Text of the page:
Wrestling Rio participation list unclear after meldonium guidelines

The latest meldonium guidelines have triggered speculation as to how the United World Wrestling would accommodate the additional last-minute wrestling entries for participation in Rio Olympics.

The recent WADA guidance “confirms that from March 1 (and up until September 30) 2016, cases with a low concentration of meldonium found in an athlete’s sample (less than one μg /mL) are compatible with a no fault finding.”   -  AP

The reinstatement of five wrestlers for the Rio Olympics following the latest meldonium guidelines by the World Anti-Doping Agency (WADA) may not have impacted any Indian but it has triggered speculation as to how the United World Wrestling (UWW) would accommodate the additional last-minute entries.

The UWW had stripped Olympic quota places from six athletes, who returned meldonium positive results in dope tests conducted in various qualifying events, in May. These vacant places were handed to the next best wrestlers in the respective weight categories and India got two, Babita Kumari (women’s 53kg) and Ravinder Khatri (Greco Roman 85kg).

The recent WADA guidance “confirms that from March 1 (and up until September 30) 2016, cases with a low concentration of meldonium found in an athlete’s sample (less than one μg /mL) are compatible with a no fault finding.”

Also, athletes who gave samples that returned positive results between January 1 and February 29 will be treated under ‘no fault’ if their samples contained less than five μg /mL of meldonium.

This allowed UWW to reinstate Magomedmurat Gadzhiev (Poland, Freestyle 65kg), Yanarbek Kenzheev (Kyrgyzstan, Greco Roman 85kg), Sumiya Erdenchimeg (Mongolia, women 53kg), Andriy Kziatkovsky (Ukraine, FS 65kg) and Oksana Herhel (Ukraine, women 58kg), while leaving out another wrestler Alen Zasieiev as his country Ukraine qualified in 125kg in the World qualifying event.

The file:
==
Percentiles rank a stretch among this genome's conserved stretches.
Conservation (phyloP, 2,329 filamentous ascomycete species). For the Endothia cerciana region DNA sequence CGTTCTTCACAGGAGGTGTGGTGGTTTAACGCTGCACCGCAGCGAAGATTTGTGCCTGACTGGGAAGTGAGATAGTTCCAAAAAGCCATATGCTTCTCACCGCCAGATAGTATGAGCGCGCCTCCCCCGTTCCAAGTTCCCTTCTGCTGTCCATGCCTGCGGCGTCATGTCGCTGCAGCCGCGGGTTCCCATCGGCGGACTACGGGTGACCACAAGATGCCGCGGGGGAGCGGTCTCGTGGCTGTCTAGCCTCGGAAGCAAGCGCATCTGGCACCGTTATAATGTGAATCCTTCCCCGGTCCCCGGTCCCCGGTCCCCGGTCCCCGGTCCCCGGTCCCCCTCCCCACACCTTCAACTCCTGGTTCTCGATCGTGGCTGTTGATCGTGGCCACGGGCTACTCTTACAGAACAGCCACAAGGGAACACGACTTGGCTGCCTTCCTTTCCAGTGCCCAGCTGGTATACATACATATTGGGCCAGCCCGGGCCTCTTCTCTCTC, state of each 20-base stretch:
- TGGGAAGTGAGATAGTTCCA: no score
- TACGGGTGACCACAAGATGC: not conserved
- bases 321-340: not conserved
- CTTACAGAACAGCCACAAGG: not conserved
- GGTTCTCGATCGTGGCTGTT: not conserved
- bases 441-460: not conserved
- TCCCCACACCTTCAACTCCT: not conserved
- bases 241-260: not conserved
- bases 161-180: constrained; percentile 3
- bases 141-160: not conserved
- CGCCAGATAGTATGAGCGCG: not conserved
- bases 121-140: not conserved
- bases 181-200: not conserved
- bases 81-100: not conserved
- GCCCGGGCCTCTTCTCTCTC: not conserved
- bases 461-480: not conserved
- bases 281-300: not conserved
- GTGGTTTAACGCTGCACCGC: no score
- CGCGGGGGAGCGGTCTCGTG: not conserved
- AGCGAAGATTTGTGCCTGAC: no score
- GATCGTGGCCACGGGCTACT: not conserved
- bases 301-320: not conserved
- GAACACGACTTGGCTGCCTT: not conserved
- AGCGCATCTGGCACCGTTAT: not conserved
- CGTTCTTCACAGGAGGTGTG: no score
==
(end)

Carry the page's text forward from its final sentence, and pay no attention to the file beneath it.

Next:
The UWW made it clear that “all National Olympic Committees previously granted Olympic qualification spots would not be affected by this adjustment.”

Bigger draws?

The move, however, initiated speculation as to how the UWW would accommodate the reinstated athletes. There is an argument that the UWW may have to make the draws bigger. The step, nevertheless, is not easy.

According to Byelaw 11 to rule 44 of Chapter 5 of the Olympic Charter, “The number of entries for each sport is established by the International Olympic Committee Executive Board following consultation with the relevant international federations three years before the Olympic Games concerned.”

Any alteration to the number of entries will have to be sanctioned by the IOC Executive Board. Since the next IOC Executive Board meeting is scheduled on July 30 and 31, it will be beyond the entries submission deadline (July 18) and too close to the Olympics, starting from August 5.

The other method is to find ways to accommodate these last-minute entries within the total allocated quota places of 344. The UWW has already published names of 336 qualified wrestlers. That leaves four places each belonging to the host country quota and tripartite commission places.

Since five Brazilians have already booked their places through qualifying events, the UWW may use the host country quota places (which would also be reallocated by the tripartite commission) to give Olympic tickets to the reinstated wrestlers.

As July 18 is also the deadline for the UWW to reallocate all unused quota places, the world body has to act fast to settle the issue.